-- Body language shows how a line is delivered, whereas adverbs tell how."

It's acceptable to add action to a tag such as: "Tom, you got one helluva nerve!" Dick said, bursting in."

Better: Use a beat to show action. "I told you to stay outta my office." Tom jumped up, knocking over his chair."

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Marta Stephens writes crime mystery/suspense. SILENCED CRY is available online at familiar shops such as all the Amazons, Barnes & Noble, Borders, Books-a-Million, and Powells. Other locations include, but are not limited to those listed on her website.SILENCED CRY (2007)Honorable Mention, 2008 New York Book FestivalTop Ten, 2007 Preditors and Editors Reader Poll (mystery).
THE DEVIL CAN WAIT coming soon 2008.

5 comments:

Chad Aaron Sayban said...

Wonderful post! Even when you know all of these rules, it is great to be reminded of them.

Marta Stephens said...

Thanks, Chad. Nice to see you here again!

I keep adding to this list and keep it in a notebook near my computer. It always helps me to put definition in my own words so they "sink in." I thought these were worth repeating.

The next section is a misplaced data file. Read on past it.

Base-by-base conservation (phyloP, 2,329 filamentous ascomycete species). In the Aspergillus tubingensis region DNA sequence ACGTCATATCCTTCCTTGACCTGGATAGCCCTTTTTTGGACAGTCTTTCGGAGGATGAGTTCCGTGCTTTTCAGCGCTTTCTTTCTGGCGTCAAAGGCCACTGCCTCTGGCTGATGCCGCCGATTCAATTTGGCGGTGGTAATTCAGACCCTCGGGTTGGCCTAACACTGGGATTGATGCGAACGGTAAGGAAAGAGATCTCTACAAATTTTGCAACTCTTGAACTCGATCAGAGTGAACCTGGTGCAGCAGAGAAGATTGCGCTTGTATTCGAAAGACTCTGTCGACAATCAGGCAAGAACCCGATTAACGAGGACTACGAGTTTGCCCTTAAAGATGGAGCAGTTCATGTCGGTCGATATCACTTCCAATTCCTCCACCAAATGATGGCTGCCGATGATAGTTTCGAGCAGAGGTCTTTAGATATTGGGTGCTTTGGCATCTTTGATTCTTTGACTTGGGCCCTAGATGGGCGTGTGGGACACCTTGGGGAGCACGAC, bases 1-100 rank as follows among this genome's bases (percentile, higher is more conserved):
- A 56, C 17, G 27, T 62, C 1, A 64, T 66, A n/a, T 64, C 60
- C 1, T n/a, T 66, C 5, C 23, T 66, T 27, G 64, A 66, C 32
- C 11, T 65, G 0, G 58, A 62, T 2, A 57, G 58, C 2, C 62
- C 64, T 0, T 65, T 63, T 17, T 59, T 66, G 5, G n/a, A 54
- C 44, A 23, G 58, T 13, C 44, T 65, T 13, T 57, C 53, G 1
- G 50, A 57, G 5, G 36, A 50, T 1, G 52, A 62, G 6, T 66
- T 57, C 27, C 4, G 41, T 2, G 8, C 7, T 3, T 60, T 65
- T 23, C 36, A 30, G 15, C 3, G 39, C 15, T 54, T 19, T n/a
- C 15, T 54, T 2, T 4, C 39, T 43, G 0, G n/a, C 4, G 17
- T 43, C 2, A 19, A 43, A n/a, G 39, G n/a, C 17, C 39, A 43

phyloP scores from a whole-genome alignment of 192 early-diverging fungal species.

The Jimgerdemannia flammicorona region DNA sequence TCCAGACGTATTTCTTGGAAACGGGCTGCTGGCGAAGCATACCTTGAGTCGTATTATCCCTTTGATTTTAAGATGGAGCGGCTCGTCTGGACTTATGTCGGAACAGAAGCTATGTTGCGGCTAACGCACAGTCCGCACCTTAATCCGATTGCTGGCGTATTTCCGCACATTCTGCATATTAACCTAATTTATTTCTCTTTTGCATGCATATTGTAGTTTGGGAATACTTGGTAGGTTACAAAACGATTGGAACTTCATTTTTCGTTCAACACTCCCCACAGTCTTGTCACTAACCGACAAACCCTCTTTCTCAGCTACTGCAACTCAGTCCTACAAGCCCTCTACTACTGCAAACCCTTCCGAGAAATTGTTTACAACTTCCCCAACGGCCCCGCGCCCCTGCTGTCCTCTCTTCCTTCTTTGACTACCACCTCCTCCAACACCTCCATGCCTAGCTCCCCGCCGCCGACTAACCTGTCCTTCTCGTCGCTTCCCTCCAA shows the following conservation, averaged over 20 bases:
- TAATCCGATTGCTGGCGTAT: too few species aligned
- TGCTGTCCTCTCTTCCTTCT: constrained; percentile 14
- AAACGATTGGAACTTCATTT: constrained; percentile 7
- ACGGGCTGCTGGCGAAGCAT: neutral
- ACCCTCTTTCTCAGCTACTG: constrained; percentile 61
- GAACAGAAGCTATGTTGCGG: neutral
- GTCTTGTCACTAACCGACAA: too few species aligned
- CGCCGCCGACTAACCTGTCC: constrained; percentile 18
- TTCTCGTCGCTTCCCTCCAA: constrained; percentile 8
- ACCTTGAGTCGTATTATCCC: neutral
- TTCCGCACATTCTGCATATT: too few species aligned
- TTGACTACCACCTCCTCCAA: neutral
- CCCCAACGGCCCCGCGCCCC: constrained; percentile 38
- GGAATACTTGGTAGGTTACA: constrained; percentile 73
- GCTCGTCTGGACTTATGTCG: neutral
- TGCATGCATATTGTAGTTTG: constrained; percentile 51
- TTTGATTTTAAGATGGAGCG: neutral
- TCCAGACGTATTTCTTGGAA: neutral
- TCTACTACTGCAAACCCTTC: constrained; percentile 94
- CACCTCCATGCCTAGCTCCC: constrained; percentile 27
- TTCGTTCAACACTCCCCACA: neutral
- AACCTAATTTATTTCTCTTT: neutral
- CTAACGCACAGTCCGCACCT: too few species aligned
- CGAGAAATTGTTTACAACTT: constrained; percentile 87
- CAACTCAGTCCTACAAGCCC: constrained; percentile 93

Aaron Paul Lazar said...

What a wonderful comprehensive list! I have the same in my notes - several articles where I've included examples and such, but this beats all of my pieces and I am shamelessly copying it! Thanks, Marta!

pat said...

This is fabulous, Marta! (uh oh ...used a !) I have printed this out and will keep it near. Great breakdown of all the usual...breakdowns in writing! You are a stellar gal...

Marta Stephens said...

Thanks Pat, but I forgot to add SUBJUNCTIVE MOOD!!!

I'll keep adding to this and will include SM in the next round of edits. :)